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Does anyone know what the problem might be or what I am doing wrong?

I don't believe it's anything wrong in your two solutions. There's simply no way these could request the behaviour you describe... without deliberately forking a second process (and you don't call fork()), or killing the time process, or hacking the kernel etc.

Perhaps your computer is broken.

Previously I've had weird behaviour caused by silent disk corruption. I might try running debsums or rpm --verify -a to check.

It could equally be a bug in the chain of software which displays the output.

For example gnome-terminal 3.22 has a crash bug when fed some sequence of binary. Several versions of the Linux kernel had this great bug where sending more than 4kB over a terminal emulator ("pseudo-tty") to a read-line enabled program such as a shell, could lose some lines. Dumping 35MB of text at a time is relatively unusual.

I might try running debsums or rpm --verify -a, there could be some bug like that in this case. Previously I've had weird behaviour caused by silent disk corruptionyour OS.

If you can reproduce the problem with an input file of a mere 100kB, here's a different computer for you which is almost certainly not corrupted in the same way as the host computer it is run on. Console output is pretty slow, there's only a few megabytes of free space as well. The output from running your program under time will not match real seconds for some reason, it shouldn't matter for this question though. The clipboard text box doesn't accept keyboard input for me (Firefox 53), so I used the right-click menu to copy data in through /dev/clipboard as per the FAQ.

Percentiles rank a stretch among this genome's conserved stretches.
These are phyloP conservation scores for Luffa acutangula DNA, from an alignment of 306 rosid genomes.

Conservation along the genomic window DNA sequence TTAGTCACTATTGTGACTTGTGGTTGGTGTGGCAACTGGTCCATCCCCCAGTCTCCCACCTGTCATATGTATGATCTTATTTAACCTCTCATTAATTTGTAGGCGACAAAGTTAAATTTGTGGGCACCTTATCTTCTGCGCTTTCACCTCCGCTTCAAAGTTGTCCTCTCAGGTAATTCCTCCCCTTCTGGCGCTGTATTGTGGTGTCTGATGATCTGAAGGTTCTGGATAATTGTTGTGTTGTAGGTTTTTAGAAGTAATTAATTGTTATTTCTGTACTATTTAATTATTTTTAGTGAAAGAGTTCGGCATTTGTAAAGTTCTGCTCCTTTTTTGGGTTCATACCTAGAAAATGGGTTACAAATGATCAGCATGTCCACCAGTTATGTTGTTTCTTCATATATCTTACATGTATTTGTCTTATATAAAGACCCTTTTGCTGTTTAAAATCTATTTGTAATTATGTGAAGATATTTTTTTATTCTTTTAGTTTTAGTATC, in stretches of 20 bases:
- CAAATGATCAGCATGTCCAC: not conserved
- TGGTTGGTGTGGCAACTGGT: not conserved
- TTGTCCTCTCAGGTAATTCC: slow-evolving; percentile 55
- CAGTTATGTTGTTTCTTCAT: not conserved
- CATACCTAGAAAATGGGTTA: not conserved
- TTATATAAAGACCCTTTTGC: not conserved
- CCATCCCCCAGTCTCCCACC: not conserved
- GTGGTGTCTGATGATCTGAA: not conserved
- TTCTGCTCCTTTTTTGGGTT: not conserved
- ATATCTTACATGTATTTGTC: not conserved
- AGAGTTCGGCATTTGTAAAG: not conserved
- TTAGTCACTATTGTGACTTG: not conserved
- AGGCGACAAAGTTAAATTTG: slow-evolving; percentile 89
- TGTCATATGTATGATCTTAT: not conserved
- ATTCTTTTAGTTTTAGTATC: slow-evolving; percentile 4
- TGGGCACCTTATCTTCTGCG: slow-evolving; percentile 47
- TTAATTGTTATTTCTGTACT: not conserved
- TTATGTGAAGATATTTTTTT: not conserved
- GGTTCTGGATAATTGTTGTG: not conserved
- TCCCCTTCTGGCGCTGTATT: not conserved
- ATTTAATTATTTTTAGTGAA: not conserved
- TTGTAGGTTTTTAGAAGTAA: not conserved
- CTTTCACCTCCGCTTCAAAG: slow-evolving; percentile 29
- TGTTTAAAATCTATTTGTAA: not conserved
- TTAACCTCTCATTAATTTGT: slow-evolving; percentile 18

Does anyone know what the problem might be or what I am doing wrong?

I don't believe it's anything wrong in your two solutions. There's simply no way these could request the behaviour you describe... without deliberately forking a second process (and you don't call fork()), or killing the time process, or hacking the kernel etc.

Perhaps your computer is broken.

It could be a bug in the chain of software which displays the output.

For example gnome-terminal 3.22 has a crash bug when fed some sequence of binary. Several versions of the Linux kernel had this great bug where sending more than 4kB over a terminal emulator ("pseudo-tty") to a read-line enabled program such as a shell, could lose some lines. Dumping 35MB of text at a time is relatively unusual.

I might try running debsums or rpm --verify -a in this case. Previously I've had weird behaviour caused by silent disk corruption.

If you can reproduce the problem with an input file of a mere 100kB, here's a different computer for you which is almost certainly not corrupted in the same way as the host computer it is run on. Console output is pretty slow, there's only a few megabytes of free space as well. The output from running your program under time will not match real seconds for some reason, it shouldn't matter for this question though. The clipboard text box doesn't accept keyboard input for me (Firefox 53), so I used the right-click menu to copy data in through /dev/clipboard as per the FAQ.